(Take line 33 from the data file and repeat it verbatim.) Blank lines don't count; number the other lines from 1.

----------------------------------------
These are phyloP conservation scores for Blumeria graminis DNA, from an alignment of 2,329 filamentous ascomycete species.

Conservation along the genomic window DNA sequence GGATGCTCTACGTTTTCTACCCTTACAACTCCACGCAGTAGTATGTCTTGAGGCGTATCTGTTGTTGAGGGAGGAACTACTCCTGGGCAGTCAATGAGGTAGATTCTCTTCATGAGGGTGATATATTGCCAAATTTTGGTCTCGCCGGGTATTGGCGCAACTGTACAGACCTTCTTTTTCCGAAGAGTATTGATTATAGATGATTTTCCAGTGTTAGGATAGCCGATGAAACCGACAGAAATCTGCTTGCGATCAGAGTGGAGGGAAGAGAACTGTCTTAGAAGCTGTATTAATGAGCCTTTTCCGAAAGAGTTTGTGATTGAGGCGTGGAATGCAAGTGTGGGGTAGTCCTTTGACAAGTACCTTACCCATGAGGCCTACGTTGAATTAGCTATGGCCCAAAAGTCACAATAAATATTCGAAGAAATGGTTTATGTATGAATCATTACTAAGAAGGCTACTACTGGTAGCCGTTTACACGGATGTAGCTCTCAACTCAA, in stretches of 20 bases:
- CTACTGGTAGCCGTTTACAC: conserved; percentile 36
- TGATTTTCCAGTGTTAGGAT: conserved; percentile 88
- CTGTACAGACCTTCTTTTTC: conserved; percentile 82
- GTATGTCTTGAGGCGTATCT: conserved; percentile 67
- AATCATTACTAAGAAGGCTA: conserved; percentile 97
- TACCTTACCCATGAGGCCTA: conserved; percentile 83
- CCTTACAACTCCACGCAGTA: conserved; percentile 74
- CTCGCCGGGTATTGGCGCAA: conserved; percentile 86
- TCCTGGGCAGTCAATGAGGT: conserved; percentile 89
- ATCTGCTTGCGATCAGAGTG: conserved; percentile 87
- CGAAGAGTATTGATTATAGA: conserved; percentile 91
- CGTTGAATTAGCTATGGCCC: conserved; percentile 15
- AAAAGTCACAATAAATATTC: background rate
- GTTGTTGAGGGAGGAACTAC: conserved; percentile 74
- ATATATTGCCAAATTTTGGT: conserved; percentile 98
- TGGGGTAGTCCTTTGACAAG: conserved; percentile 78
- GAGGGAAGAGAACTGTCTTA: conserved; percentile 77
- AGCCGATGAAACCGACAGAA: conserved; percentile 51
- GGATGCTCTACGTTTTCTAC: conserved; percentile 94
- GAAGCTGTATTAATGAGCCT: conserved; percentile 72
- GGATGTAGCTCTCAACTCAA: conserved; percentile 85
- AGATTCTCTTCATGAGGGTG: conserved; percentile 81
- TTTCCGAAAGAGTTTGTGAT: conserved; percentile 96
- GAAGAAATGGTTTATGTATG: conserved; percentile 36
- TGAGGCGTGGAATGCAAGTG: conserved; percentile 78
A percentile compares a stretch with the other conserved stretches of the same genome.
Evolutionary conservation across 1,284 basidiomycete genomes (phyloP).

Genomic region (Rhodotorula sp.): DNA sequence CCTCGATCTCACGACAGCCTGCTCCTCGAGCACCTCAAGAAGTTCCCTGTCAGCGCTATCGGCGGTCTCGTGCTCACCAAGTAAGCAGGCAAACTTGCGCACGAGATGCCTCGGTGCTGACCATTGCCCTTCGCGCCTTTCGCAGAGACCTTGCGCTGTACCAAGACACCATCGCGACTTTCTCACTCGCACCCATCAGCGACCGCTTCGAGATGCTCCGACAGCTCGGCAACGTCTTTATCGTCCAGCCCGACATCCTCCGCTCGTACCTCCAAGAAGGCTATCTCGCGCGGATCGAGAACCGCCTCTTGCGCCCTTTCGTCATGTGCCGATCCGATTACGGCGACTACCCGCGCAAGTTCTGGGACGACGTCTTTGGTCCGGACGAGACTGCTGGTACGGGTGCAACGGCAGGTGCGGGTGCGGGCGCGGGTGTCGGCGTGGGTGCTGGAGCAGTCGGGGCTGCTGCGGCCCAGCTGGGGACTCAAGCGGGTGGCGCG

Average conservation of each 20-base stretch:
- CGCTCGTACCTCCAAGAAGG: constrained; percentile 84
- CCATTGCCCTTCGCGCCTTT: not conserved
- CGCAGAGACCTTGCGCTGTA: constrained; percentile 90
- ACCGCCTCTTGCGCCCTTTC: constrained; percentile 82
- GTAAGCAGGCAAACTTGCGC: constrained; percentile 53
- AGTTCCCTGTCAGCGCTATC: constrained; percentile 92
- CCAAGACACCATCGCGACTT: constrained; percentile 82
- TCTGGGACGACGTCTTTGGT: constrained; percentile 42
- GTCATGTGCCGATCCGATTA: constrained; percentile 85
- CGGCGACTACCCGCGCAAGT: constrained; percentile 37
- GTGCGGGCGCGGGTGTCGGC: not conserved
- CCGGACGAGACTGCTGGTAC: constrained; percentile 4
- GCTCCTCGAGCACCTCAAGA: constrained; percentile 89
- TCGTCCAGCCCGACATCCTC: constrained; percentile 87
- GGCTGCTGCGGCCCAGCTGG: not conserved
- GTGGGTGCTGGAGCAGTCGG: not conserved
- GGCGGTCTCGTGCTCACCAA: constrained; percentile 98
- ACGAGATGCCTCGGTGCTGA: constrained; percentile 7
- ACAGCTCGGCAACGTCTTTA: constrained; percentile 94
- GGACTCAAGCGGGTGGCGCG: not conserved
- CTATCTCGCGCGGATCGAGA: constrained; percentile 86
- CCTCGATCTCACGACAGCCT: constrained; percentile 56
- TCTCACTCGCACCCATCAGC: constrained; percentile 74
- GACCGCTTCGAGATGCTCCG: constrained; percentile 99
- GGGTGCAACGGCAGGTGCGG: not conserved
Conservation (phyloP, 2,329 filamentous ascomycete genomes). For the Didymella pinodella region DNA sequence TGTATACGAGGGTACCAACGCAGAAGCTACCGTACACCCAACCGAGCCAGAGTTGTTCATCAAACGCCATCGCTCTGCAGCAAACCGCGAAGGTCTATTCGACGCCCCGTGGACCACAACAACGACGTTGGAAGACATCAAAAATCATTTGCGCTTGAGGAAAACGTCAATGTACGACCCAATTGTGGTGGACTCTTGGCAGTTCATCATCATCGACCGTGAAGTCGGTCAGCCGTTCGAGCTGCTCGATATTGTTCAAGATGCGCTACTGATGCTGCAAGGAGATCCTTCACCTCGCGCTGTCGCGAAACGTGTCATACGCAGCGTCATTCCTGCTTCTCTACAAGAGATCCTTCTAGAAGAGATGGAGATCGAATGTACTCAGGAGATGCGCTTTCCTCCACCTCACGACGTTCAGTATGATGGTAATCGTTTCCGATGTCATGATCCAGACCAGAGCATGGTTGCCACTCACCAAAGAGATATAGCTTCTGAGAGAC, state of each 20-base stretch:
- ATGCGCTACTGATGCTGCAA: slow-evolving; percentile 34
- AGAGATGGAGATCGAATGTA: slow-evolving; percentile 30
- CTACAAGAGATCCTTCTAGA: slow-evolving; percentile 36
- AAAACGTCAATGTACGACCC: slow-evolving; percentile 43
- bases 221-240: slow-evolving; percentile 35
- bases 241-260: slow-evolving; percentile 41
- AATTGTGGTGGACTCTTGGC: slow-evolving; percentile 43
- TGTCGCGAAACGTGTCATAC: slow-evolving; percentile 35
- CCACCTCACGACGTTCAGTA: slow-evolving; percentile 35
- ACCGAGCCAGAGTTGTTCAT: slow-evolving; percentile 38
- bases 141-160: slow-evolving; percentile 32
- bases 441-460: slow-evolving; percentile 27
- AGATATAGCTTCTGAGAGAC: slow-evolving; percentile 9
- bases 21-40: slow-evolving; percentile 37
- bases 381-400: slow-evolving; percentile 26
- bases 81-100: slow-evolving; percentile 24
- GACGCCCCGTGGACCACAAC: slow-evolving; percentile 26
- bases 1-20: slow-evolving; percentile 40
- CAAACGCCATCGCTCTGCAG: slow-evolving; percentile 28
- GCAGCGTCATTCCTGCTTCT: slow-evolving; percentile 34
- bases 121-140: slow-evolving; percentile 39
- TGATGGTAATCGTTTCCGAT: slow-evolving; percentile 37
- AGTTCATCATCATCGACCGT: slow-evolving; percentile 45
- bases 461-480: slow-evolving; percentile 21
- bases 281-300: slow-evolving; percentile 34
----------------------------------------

- CCATTGCCCTTCGCGCCTTT: not conserved